Terahertz Radiometer Design for Thermospheric Wind Sounding
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Atmospheric & Space Technology Research Associates
5777 Central Avenue, Suite 221, Boulder, CO, -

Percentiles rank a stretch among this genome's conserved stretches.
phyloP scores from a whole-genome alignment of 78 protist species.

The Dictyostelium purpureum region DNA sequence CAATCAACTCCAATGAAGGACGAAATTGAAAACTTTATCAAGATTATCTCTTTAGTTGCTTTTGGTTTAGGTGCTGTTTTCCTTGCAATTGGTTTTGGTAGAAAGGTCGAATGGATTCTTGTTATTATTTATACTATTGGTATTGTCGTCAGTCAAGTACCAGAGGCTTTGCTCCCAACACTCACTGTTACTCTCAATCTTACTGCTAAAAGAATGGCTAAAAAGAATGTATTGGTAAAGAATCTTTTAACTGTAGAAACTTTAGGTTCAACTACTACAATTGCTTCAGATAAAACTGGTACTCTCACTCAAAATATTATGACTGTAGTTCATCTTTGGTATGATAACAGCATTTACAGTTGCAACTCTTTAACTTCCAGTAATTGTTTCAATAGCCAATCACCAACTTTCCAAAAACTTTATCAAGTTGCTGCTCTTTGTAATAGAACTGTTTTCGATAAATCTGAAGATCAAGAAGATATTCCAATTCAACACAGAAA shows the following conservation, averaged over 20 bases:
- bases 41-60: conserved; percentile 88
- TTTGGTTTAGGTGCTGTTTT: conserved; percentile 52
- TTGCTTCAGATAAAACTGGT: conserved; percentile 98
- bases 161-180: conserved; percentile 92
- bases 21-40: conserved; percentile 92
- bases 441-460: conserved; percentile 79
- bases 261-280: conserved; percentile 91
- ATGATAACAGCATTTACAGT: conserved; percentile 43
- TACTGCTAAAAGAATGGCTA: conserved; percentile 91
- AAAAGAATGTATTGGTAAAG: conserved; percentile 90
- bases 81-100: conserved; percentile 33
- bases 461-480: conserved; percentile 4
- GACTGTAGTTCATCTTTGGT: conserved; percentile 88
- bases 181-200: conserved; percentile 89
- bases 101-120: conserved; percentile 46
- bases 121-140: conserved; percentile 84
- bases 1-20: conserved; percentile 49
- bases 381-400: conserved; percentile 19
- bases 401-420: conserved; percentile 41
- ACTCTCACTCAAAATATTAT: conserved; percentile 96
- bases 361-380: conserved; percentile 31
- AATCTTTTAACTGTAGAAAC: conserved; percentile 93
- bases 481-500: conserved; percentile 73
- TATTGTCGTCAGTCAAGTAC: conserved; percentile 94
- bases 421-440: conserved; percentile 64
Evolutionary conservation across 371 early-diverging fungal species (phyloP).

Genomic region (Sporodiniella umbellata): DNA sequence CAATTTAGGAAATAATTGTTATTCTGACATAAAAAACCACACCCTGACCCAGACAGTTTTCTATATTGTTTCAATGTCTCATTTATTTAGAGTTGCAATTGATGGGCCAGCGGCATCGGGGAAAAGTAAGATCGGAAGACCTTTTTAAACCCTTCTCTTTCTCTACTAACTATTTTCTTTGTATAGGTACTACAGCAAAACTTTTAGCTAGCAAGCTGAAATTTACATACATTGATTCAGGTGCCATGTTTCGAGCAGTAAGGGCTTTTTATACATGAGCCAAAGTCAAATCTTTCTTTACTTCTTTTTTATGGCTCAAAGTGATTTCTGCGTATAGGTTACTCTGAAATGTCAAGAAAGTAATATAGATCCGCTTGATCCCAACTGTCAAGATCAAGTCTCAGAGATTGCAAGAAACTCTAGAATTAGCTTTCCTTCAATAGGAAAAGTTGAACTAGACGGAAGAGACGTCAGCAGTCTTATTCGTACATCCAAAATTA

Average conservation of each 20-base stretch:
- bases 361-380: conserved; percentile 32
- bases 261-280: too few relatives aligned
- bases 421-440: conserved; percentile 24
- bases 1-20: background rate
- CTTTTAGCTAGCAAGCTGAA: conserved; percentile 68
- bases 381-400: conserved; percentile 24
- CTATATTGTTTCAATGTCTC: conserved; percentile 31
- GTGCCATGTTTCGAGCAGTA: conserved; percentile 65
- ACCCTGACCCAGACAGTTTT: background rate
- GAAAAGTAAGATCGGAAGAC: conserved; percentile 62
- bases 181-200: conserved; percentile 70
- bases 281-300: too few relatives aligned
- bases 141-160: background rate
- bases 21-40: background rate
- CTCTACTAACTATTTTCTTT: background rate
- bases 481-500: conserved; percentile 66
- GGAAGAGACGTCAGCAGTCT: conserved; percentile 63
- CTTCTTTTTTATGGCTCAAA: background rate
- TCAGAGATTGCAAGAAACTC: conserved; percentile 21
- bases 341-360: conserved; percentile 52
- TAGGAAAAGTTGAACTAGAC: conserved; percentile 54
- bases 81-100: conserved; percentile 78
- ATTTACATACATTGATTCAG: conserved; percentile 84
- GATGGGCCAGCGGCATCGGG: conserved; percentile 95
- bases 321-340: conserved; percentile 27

AbstractABSTRACT: The ionosphere and upper atmosphere play a major role in Air Force and DoD missions, including communications, navigation, surveillance, and satellite drag. Understanding how the ionosphere affects these DoD missions is tied in part to understanding its motion and variability. Thermospheric winds contribute significantly to the morphology and variability of the ionosphere. Despite the high priority placed upon thermospheric neutral winds by the Air Force, its ability to make persistent and accurate wind measurements with high resolution, global coverage, and frequent sampling is extremely limited. In response to the SBIR Topic AF-121-066 we propose to develop a conceptual design for a 2.0 THz Oxygen-line Radiometer (THOR2.0) for thermospheric wind sounding. The proposed instrument design will be consistent with the established CubeSat mass, fit/form, and power resources. The THOR2.0 instrument proposed here will use a design based on the highly successful NASA MLS and ESA Herschel/HIFI instruments. THOR2.0 will provide full diurnal coverage of thermospheric winds in the 90-150 km region as well as temperature and atomic oxygen density profiles in the 90-250 km region, thereby addressing the needs of the Air Force to satisfy Ionospheric Key Performance Parameters identified in the Air Force Integrated Operational Requirements Document (IORD) II. BENEFIT: The THOR2.0 (2.0 THz Oxygen-line Radiometer) instrument is a significant step toward miniaturizing submillimeter wave radiometer for CubeSat missions. The proposed instrument will be capable of providing day and night thermospheric wind profiles in the 90-150 km region, not afforded by instruments operating in the visible or near-infrared wavelengths (e.g. Fabry-Perot Spectrometers or Interferometers). In addition, the spatial coverage in the vertical offered by the proposed instrument will be far better than can be achieved by any in-situ measurements. Thermospheric winds measured from the THOR2.0 instrument are expected to provide important inputs to ionospheric assimilative models being developed by the Air Force. It is expected that the unique capability of THOR2.0 to make day/night measurements and its robust yet small SWaP design will make it the instrument of choice for CubeSat missions dedicated to observing the thermospheric neutral winds.
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